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San Francisco Farmers Markets Are Open For Business

You know who’s still showing up to feed people? Farmers. 

San Francisco Ferry Building

The Ferry Building is the grand dame of food halls, standing proud at the top of Market Street, with a sweeping view across the Bay. Usually filled with bustling commuters and tourists, the building has cleared out and fallen quiet. Many of the merchants inside have temporarily shuttered, although Acme, Delica, and El Porteno Empanadas are still open for takeout. But outside is a different story, where farmers serve up fresh produce to shoppers eager to stock up on food.

In our rush to buy groceries at big name retailers, many San Franciscans may have missed a key detail: farmers markets are considered “essential businesses,” and for now, many remain open despite the order to shelter in place. With true Californian grit, our local farmers are still showing up to feed people, even as they’re overshadowed by the nearly empty Ferry Building.

This time of year — given that it’s winter and drizzling — the Saturday morning farmers market would normally have about 80 vendors. Last weekend, given both the rain and coronavirus concerns, 20 vendors dropped out. This week, following the shelter-in-place orders, the Tuesday market was down even further than usual. There are normally tents lined up on both sides of the clock tower, but yesterday, they only filled the south side. In addition to farm stands, the Ferry Building also includes a number of food vendors, who sell sandwiches, tamales, and cakes and pies by the slice. Sadly, the food vendors have been some of the first to go dark, as those small makers lose access to shared production kitchens. But the farmers are still standing guard, and locals were still crossing Embarcadero Street to fill up shopping bags with freshly picked goods.

In terms of coronavirus concerns, farmers markets may have some unexpected advantages over grocery stores. For example, farmers markets aren’t overwhelmed with panic buyers at the moment. By nature, they’re open air, which allows for greater social distance. And the more local the food, the fewer touchpoints. In conventional food systems, it takes a lot of hands to pick a piece of produce, pack it up, put it on a truck, unload it in a warehouse, and set it on a shelf. In contrast, if you’re buying from a local farmer, you might be talking to the person who picked the sugar snaps that morning.

Given the current health and safety guidelines, the Center for Urban Education about Sustainable Agriculture (CUESA) has put additional practices in place at the Ferry Plaza Market: No more samples for mandarin slices. No more tables and chairs to sit down and enjoy a tamale. And now there are signs encouraging shoppers to stand six feet apart, and pop-up handwashing stations dot the area.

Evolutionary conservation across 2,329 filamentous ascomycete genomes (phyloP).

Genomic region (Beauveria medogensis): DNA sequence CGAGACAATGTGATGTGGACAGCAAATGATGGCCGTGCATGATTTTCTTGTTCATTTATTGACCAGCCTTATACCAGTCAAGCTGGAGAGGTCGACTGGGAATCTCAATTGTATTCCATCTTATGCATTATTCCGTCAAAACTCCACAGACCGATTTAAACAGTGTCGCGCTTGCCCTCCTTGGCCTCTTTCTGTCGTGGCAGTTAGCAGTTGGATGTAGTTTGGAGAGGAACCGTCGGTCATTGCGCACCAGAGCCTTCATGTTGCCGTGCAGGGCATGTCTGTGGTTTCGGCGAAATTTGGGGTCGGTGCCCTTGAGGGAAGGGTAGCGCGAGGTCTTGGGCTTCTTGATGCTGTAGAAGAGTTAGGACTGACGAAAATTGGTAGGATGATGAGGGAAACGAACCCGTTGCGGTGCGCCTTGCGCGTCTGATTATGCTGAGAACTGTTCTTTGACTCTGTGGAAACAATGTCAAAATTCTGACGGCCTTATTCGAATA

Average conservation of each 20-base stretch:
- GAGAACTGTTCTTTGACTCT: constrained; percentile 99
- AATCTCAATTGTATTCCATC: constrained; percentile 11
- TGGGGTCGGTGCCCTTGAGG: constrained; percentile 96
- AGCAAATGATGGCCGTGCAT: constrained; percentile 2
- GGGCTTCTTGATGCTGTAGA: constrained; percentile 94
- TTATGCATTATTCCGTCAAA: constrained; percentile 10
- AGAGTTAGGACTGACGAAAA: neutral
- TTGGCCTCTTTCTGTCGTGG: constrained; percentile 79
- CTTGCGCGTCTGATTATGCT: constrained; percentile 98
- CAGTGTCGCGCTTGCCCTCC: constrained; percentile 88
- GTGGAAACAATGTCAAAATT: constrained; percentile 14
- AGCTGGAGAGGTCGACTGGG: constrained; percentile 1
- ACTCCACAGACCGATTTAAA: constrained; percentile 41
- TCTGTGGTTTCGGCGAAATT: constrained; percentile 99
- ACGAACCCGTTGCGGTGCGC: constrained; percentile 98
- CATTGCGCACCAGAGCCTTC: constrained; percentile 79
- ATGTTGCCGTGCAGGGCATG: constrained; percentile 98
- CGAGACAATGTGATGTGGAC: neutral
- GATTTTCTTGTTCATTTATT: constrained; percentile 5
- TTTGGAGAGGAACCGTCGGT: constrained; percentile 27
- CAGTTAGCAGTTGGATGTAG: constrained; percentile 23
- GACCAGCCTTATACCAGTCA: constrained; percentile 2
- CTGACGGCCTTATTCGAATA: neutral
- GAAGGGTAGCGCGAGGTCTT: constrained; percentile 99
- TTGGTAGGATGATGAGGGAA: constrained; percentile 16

Many of the individual vendors are also putting in extra care. Last weekend, Far West Fungi was individually bagging up half pounds of baby shiitakes, so shoppers didn’t have to reach into bins. Even among the small farms, many had credit card payment options to avoid handling cash.

The Ferry Plaza Farmers Market is unique in that it sells not only to locals, but to tourists and chefs. It has a reputation as one of the most chef-friendly markets in the country, equipped with carts and “veggie valet” service, so the pros can roll in before the crowds, pick off the prime produce, and get back to their kitchens. Now, though, the tourists are already gone, and with restaurants now limited to takeout or delivery, business will certainly suffer.

Lorraine Walker, from Eatwell Farm, says she hasn’t missed a single market in 27 years, and she has no intention of starting now. Against the odds, she says, “I’m excited. With tech and home delivery, there are a lot of young people who have never known the joy of shopping the farmers market, and tasting those first real strawberries in the spring.” She, like many producers, is leaning into her community-supported agriculture (CSA) box program, and is now looking into offering home deliveries. “We’re getting creative, and we’re looking outside the box. And people are still coming to the markets. They keep thanking us for being here.”

Farmers Markets That Are Still Open

Things are changing rapidly, but this list was correct as of March 18

Alemany Farmers Market

When: Saturdays 6 a.m. to 2:30 p.m.

Where: 100 Alemany Blvd

Castro Farmers Market

When: Wednesdays 4 to 8 p.m.

Where: 288 Noe St

Divisadero Farmers Market

When: Sundays 10 a.m. to 2 p.m.

Where: 1375 Fell St

Clement Street Farmers Market

When: Sundays 9 a.m. to 2 p.m.

Where: 200 Clement Street

Crocker Galleria Farmers Market

When: Thursdays 10 a.m. to 2 p.m.

Where: Crocker Galleria, 50 Post St

Ferry Plaza Farmers Market

When: Tuesdays and Thursdays from 10 a.m. to 2 p.m., Saturdays from 8 a.m. to 2 p.m.

Fillmore Farmers Market

When: Saturdays 9 a.m. to 1 p.m.

Where: Fillmore Center Plaza, O’Farrell St and Fillmore St

Fort Mason Center Farmers Market

When: Sundays 9:30 a.m. to 1:30 p.m.

Where: Fort Mason Center, Marina Blvd

Heart of the City Farmers Market

When: Sundays 7 a.m. to 5 p.m., Wednesdays 7 a.m. to 5:30 p.m.

Where: Civic Center

Inner Sunset Farmers Market

When: Sundays 9 a.m. to 1 p.m.

Where: Parking lot south of Irving St, between 8th and 9th Ave

Noe Valley Farmers Market

When: Saturdays 8 a.m. to 1 p.m.

Where: Noe Valley Town Square at 3861 24th Street

Stonestown Farmers Market

When: Sundays from 9 a.m. to 1 p.m.

Where: 3251 20th Ave San Francisco

V.A. San Francisco Farmers Market

When: Wednesdays 10 a.m. to 2 p.m.

Where: V.A. Hospital, Veterans Dr, Clement St and 42nd Ave